Up to a third of England's colleges may have to merge or work closely together in a federation in order to survive, principals are warning.
Up to 120 could be too financially unstable to survive in their present form, it is thought.
The warning comes ahead of changes to the way colleges are funded and as cuts filter down to the front line.
Ministers said the deficit had tied their hands financially but promised to set colleges free from costly red tape.
The warning comes from Lynne Sedgemore, the head of the 157 Group of larger, high-performing colleges.
She said there were fears right across the sector but that smaller colleges felt more vulnerable.
"There's something about critical mass - being a certain size, economies of scale - that helps.
"Colleges are looking at all the options and these are mergers, federations and management buy-outs."
In terms of the amount of mergers and federations thought likely, she added: "The figure of 100 to 120 colleges is being mentioned across the sector."
With about 350 colleges in England, this represents about a third.
This figure is roughly in line with a KPMG report commissioned by the Skills Funding Agency (SFA) which said up to 100 colleges were deemed potentially too financially fragile to survive.
As the power to commission where learners are taught passes from the former Learning and Skills Council to local councils, many college principals fear competition from private providers and academies, as well as the loss of students living in other local authorities.
Some of the report's details have been shared with the BBC News website, but the SFA has refused to publish the report in full.
Ms Sedgemore said that college principals were shocked by the extent of the cuts in the first round and that they needed to be prepared for the future.
Maggie Scott, of the Association of Colleges, said there were some real fears councils would seek to keep their own students at colleges and schools in their own local authority area.
More sixth forms
She said: "It is a particular concern in London where the boroughs are actively trying to keep their students by setting targets for keeping more young people close to home.
"If one authority does that then the neighbouring authority will try to do that too.
"That's against choice and it has never been the aim of government to restrict choice."
Richmond-upon-Thames College in south-west London has planned to reduce its student numbers by as many as 40%, from 4,185 last year to 2,400 over the next few years.
This has resulted in plans for more than 80 job losses. Staff have agreed a series of rolling strikes as part of their efforts to prevent the cuts.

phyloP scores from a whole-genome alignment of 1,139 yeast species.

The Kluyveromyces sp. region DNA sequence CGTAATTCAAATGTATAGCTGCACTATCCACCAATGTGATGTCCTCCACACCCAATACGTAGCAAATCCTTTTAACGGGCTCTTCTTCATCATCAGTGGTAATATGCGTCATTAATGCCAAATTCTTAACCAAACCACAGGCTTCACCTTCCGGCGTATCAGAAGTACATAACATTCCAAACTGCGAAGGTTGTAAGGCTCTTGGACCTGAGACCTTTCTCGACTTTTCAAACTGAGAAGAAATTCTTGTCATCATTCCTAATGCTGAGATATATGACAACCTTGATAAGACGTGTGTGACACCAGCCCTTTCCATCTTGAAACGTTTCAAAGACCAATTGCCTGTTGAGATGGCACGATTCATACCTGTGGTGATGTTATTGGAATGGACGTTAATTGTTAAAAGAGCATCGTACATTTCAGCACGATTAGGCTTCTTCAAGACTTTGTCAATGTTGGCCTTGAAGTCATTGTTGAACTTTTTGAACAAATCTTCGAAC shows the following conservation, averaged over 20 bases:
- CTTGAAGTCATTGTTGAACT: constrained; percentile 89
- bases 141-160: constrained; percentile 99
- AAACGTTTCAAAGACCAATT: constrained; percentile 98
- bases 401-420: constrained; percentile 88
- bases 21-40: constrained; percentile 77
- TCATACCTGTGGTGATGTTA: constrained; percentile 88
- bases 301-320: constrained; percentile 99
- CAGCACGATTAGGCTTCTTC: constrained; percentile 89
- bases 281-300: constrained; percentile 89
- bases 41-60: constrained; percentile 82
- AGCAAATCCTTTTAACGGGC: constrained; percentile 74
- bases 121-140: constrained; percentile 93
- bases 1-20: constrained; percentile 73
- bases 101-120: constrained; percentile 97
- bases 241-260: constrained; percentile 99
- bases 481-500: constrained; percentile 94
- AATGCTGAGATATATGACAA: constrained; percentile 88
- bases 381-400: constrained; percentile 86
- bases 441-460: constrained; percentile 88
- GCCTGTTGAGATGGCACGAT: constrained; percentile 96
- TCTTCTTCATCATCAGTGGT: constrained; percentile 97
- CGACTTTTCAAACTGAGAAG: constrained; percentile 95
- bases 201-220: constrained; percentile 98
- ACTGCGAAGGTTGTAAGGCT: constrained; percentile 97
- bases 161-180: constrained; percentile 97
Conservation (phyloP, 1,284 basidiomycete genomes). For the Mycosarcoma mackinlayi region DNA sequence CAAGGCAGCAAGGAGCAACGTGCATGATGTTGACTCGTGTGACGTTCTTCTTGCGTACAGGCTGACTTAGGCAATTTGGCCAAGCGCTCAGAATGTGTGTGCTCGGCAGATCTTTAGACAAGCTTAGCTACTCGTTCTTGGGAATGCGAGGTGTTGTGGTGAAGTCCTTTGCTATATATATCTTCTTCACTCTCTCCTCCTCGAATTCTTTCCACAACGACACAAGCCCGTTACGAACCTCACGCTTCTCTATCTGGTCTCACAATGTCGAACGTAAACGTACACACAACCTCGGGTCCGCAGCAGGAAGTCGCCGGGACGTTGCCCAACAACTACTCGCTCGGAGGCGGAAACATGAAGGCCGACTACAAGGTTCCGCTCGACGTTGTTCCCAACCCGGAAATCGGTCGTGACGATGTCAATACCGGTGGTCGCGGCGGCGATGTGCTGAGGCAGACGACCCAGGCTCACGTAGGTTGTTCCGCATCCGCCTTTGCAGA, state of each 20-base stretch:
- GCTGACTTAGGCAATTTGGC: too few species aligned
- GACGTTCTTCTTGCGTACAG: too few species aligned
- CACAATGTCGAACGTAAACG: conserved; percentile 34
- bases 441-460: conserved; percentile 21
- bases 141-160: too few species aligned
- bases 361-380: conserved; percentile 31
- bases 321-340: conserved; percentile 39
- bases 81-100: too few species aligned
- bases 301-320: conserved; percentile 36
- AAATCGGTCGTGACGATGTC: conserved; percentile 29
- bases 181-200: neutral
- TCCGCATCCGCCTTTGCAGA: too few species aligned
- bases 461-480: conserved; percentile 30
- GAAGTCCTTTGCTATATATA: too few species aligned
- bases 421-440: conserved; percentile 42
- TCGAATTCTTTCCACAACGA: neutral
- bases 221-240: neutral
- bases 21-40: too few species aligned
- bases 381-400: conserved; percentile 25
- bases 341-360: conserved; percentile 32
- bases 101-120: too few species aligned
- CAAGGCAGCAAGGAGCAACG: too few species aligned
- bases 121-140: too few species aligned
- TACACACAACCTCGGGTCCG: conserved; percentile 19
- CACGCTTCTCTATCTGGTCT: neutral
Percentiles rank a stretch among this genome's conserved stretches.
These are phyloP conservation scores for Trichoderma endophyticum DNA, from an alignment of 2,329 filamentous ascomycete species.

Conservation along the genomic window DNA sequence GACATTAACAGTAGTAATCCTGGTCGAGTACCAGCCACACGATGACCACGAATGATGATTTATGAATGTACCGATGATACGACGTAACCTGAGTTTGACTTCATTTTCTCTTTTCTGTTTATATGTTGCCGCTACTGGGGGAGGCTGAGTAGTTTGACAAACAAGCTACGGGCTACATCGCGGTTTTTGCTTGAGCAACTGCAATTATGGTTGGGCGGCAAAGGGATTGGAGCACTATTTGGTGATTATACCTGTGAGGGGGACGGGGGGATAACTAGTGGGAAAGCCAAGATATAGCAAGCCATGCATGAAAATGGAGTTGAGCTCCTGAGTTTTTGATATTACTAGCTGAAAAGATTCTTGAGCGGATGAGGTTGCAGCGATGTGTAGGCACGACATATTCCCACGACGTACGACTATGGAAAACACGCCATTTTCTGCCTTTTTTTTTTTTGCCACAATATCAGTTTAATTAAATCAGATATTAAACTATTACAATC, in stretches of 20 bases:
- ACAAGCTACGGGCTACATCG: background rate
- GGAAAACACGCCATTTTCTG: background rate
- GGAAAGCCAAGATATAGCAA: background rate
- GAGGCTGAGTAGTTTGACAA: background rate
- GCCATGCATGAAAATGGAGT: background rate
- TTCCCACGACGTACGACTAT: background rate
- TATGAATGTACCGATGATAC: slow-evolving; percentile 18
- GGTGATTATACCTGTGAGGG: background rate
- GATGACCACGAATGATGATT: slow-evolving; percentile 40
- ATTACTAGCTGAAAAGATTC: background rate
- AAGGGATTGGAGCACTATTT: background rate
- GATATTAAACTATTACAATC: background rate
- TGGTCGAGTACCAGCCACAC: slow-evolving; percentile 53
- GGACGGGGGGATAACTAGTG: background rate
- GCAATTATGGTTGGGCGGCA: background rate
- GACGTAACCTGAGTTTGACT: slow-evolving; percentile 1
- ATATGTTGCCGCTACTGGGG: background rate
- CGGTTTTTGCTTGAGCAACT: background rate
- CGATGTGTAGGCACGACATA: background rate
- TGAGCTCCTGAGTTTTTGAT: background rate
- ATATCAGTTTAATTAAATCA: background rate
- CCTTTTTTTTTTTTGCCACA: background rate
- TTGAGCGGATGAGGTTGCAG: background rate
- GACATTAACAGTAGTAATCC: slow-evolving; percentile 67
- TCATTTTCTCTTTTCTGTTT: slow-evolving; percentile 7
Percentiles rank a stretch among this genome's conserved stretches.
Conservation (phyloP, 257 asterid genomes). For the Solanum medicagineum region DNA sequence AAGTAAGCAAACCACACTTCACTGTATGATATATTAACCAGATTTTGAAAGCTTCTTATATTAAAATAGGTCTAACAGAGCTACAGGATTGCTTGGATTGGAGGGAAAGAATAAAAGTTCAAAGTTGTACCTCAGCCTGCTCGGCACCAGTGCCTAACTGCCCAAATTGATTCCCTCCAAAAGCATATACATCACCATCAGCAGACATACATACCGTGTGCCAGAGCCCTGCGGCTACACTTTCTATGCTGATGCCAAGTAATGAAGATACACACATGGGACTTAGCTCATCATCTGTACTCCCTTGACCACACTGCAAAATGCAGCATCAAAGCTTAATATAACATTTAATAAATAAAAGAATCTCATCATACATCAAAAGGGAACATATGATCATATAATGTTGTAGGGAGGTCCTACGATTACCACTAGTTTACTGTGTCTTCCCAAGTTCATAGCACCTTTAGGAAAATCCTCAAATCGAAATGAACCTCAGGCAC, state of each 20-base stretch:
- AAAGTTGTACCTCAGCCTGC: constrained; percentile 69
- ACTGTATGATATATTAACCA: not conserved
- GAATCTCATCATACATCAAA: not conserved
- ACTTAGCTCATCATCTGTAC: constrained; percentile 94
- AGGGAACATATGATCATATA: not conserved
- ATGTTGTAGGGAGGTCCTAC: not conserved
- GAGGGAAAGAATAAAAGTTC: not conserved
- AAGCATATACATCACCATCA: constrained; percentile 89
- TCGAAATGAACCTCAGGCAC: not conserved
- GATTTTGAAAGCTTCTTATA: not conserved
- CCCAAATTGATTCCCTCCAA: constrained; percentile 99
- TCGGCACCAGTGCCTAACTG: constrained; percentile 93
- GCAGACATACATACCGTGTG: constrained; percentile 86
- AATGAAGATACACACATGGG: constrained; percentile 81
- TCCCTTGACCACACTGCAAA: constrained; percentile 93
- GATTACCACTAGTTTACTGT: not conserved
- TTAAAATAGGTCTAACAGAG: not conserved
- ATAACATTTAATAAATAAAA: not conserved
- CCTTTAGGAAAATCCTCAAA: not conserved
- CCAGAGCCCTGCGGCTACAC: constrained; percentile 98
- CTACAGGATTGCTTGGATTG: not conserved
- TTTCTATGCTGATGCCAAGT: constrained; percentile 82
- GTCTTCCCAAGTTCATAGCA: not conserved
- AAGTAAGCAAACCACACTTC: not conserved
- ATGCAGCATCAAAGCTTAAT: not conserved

Ms Scott said colleges were facing increased competition from private providers and schools that were being encouraged to create small sixth forms.
Plans for a rapid expansion in academies, many with new buildings and a wide range of courses, also presented a threat to college sustainability.
However, her organisation is less pessimistic about the future than the 157 Group.
An AOC spokesman said college income would decline in the next few years.
"We may see fewer colleges or we may see smaller colleges."
He said colleges may also expand to take work on from schools, universities and private training providers who move into other areas.
Apprenticeships, part-time higher education, courses for 14-year-olds, international and privately-funded adult education were all possible areas of future income growth, he added.
But Ms Sedgemore warned: "One fear is that the cuts will be so draconian that it will damage us in a way that is unsustainable.
"What we are saying is work with us to stage them so it's in a way that's workable - don't hit us with a 25% cut. It has to be planned, it has to be staged.
"We have to start thinking differently in the light of all these changes - new sorts of confederations.
"There are bound to be less colleges moving forward," she warned.
Business Secretary Vince Cable said the public debt had tied the government's hands but he pledged to "set colleges free from costly bureaucracy and controls administered by organisations that form the current alphabet soup of further education quangos".
"These changes will make it easier for colleges to decide their own priorities and ensure they can benefit from our decision this week to refocus a further £150m spending to boost much needed apprenticeship places by 50,000," he added.